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[] IPS Company Blog - CCS: Pages Overview

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The core of the CCS application centers around allowing you to create pages for your website. The way you create pages and the types of pages you create will be specific to your site, however the process is the same. One administrator may want to build the full front of their website using CCS, while another administrator may want to add some pages within the forums that are not there by default. Both scenarios can be covered by CCS.

The page manager interface looks similar to a computer folder view: you are presented with folders and files in a directory-style listing. You can create folders and subfolders, rename them, delete them, empty them, and move them around as needed. You can edit, rename, delete and move files within these folders as well. There is no built in limit to the number of folders or the directory tree depth imposed by CCS.

There are three page types that you can create: HTML, Javascript, and CSS. Javascript and CSS files are pretty straightforward - the main difference from HTML pages being that when you call to one of these files through a script, link, or import tag in an HTML document, CCS will output the correct HTTP header for the content type being served.

Actual pages can be edited as raw HTML, bbcode, or PHP; allowing you to do practically anything with your pages. You could make your page entirely dynamic, making use of IP.Board's database abstraction layer to retrieve data from the database, using the PHP page type. Or you could make a quick Terms of Service page to display to users using only the bbcode WYSIWYG editor. You can enter the actual filename, and a friendly name to describe the page. The folder and filename are combined to create the URL to reach the page, described later in this blog entry. You can also define the meta keywords and description tags when editing the page.

You can utilize page templates to make creating and editing pages simpler. We will be discussing page templates in a future blog entry, but in essence you would create a page template that defines the basic HTML structure, and then when adding a page you select the template you wish to use, select whether you want to import the template or just edit the page content itself, and the CCS will then be able to utilize pre-designed page templates to make page deployment much easier, faster, and more consistent.

Pages can be cached, helping to reduce overhead for pages that should be relatively static for all viewers. If your pages are very dynamic (for instance, they use a lot of feed or plugin blocks where content will differ from user to user) you should be careful regarding page caching. You wouldn't want an administrator to trigger some piece of the page to be recached with elevated permissions, for instance, showing topics a guest user wouldn't normally be able to view. If your pages are mostly static, however, pages can be built once, cached, and then served from cache on subsequent views. Remember that blocks can also be independently cached, so you can have relatively static blocks cached while leaving the page itself uncached (it will still used the cached HTML for blocks that specify to do so, and use dynamic HTML for blocks that have disabled caching). When you enable page caching, the entire page output is cached.

You can also define the permission masks needed to access a page, or allow all users to access the page. Using this, you can create moderator guidelines for your moderating team, or a contact information page for administrators, for example.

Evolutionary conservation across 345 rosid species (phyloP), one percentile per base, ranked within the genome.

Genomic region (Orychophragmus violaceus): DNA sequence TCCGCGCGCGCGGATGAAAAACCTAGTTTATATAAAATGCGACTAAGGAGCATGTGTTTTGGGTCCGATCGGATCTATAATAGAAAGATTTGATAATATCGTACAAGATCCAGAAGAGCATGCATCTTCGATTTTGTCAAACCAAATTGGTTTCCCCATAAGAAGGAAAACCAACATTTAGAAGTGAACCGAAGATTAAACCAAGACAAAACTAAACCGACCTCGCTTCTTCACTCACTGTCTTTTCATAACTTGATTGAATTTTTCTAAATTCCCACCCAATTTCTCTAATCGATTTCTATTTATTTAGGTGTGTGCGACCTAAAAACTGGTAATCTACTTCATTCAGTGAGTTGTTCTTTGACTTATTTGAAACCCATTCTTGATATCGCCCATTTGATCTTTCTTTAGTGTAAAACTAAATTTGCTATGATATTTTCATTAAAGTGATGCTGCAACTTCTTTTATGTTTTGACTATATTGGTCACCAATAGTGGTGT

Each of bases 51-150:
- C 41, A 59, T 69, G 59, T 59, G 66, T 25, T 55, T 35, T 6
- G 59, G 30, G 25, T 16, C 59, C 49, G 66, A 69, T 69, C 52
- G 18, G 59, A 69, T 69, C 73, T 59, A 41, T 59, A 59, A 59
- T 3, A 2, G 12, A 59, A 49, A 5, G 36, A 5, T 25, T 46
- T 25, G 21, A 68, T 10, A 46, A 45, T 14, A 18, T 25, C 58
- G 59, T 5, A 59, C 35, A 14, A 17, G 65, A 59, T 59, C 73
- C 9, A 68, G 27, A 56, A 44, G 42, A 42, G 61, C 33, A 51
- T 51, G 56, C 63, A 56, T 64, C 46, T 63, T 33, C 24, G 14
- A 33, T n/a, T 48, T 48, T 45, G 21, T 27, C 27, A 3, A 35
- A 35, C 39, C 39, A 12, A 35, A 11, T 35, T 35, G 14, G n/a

Actually accessing the page is an important matter, and many users will want to utilize friendly urls for this. There are many options built into CCS to handle this for you, which we will likely go over in more detail in a future blog entry. If you are accessing CCS through IP.Board, then CCS uses the built in friendly url functionality in IP.Board to generate friendly URLs (if enabled). Most people, however, will likely take our included index.php file, edit the path to their forums within it, and place this index.php somewhere else on the server. Using this method, you could place the website pages in a root directory of your domain, and have the forums contained within a /forums folder. You would then be able to manage your entire website, create virtual directories and pages, and more right in your IP.Board admin control panel easily. If your server supports mod_rewrite, you can create a .htaccess file and place it in the same directory as the index.php file provided with CCS, eliminating the /index.php/ from the URL entirely. Ultimately, you can define the urls entirely through the admin control panel by creating folders, defining the page names, and placing the pages within folders as you see fit.

As a traditional web server would do, if you visit a virtual folder but do not specify the file, an index.html will be looked for in that folder (you can change the file you wish to load by default in the settings). If the user requests a file that does not exist, a 404.html file will be looked for instead (again, the file is configurable in the settings). Nothing in the system requires you to use extensions, or requires extensions, when used, to be of a certain type. You could give your pages any extension you wish, or none at all (making pages appear to be "folders"). The system is extremely configurable to allow you to create pages for your site the way you want, and to appear in any way that you want. We've done our best to limit any restrictions in place so that you can define the website any way that you choose. Once you start creating pages, you'll be amazed at how simple and versatile the system really is to use.

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